To open the meeting, Warner (Curran-appointed administrator) stepped to the microphone, an extraordinarily powerful instrument, specially selected for the meeting. A deafening roar drowned out his words. “We want Drummond – we want Drummond” shouted the crowd.

The Curran imported seamen were stunned and silent. For half an hour the din of angry voices made it impossible for Warner to continue. By then the hall was packed, with approximately 3,000 members of the NMU present.

Confident that they had an invincible majority, the men quieted down. Nominations were taken for chairman. Curran was named. A sprinkling of clapping was hooted down in the boos and hissing. Charles Keith, leader of the anti-Curran Independent Caucus was put in nomination: a terrific wave of cheering. Warner asked all union patrolmen to step to the platform and supervise the counting of the votes. He pointed out anti-Curran patrolmen and the police threw them off the stage.

Cops Vote for Curran

Warner takes the count: “All those in favor of Curran.” Some 500 hands go up, mostly in the section marked off for Curran’s imported supporters. “All in favor of Keith.” Twenty-five hundred membership books are waving. Wild cheering. A storm of applause.

“Just one moment,” says Warner, “there is a large overflow crowd which couldn ‘t get into the hall. They are now at Transport Hall. We will have to send tellers to count their vote.” He dropped this fantasy quickly enough. Transport Hall is several blocks from St. Nicholas Arena where the meeting was being held!

“Let’s take a recount,” says Warner. The same 500 hands for Curran. The same 2,500 hands for Keith. Another wild victory celebration. Warner hesitates for a moment. And then when the cheers die down -he looks at the crowd and reports: “Brother Curran is obviously elected!” Keith, who was seated on the platform as a nominee for chairman, rushes toward the mike, succeeds in shouting out one word ... Police and plainlothesmen swoop down and throw him off the stage.

The New York Times’ radio station WQXR reported: “After a show of hands Curran was named chairman.” The newscast omitted the fact that 250 police clubs outvoted 2,500 NMU membership books.

When Curran walked to the mike, the audience rose: “We want Keith – we want Keith.” Curran could not be heard above the chant. Seamen lifted rows of twelve folding chairs joined togther, pounding them up and down on the floor. When the chairs were smashed in pieces, they picked up chunks of wood to hurl at Curran. The crowd leaned forward. For one moment it seemed as though 2,000 men would fight their way forward, overwhelm the police, trample over the top union officials, and take over the hall. But the opposition leaders passed the word around: “Hold back – Take it easy!”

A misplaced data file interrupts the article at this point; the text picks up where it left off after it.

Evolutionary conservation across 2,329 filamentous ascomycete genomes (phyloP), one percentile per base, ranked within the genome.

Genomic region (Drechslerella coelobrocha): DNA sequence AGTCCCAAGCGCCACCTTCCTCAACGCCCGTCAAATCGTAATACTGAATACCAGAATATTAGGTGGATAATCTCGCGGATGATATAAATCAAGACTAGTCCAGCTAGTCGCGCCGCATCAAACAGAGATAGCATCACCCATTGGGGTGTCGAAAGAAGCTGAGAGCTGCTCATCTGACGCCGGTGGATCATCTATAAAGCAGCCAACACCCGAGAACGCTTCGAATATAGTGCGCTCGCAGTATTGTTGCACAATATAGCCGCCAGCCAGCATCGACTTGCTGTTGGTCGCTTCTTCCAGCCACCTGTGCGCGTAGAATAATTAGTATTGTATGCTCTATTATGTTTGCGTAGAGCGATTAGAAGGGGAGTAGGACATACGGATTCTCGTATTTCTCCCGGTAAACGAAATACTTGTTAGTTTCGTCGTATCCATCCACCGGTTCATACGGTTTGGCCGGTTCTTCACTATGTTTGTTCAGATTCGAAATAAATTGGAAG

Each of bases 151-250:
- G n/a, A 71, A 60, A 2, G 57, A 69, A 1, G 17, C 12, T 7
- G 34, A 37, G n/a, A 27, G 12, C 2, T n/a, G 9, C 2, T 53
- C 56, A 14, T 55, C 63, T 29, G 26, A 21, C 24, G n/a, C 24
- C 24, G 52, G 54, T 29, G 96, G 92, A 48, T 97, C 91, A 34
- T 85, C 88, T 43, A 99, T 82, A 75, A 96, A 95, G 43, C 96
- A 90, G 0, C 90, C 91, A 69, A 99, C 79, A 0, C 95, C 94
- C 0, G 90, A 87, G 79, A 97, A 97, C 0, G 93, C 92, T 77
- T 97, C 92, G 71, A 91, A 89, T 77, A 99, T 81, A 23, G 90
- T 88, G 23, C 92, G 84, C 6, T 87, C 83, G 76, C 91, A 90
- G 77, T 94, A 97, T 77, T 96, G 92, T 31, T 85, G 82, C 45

For three quarters of an hour, Curran tried to speak. But it was impossible. Each time he opened his mouth the crowd shouted: “Curran is a fink – Curran is a fink,”, and “We want Keith – we want Keith.”

Mock Membership Meeting

And there, protected by the police and only by the police, facing the unanimous hatred of the New York membership, Curran, the man who had just been imposed as chairman, cried out to the NMU before him: “What’s the matter with you guys? Don’t you believe in democracy?”

At last Curran gave up all attempts to hold a real membership meeting and played out a public farce. Amid the boos, jeering, hissing and shouting, Curran acted out a mock “membership meeting.” He declared a secretary elected by votes that were never cast. His secretary read off charges (which could not be heard) against Drummond, and he declared them officially referred to his own national office in imaginary balloting.

It took Curran only ten minutes to mumble out this mumbo-jumbo, after which he declared the “meeting” adjourned and he and a few hundred out-of-town supporters walked out of the hall under police escort.

Curran left, but the police remained. Drummond tried to get to the mike, but the police pulled it out and took it away. They turned off the lights over the platform and prevented him from taking the stage.

Drummond climbed up on a chair. The hall was still packed but in the pin-drop silence he could be heard in every corner, speaking without a microphone, using a piece of cardboard rolled up into an improvised megaphone. Perfect order prevailed. Keith was elected chairman. Charges were preferred against Curran and M. Hedley Stone, national treasurer. Two thousand members elected a 15-man trial committee.

This is the true account of what was reported in the press as a big battle between the “right” and “left” wings at the NMU membership meeting. Who was in the “right” wing? Curran, a few officials and hundreds of cops and dicks. Who was in the “left” wing? The united New York NMU membership.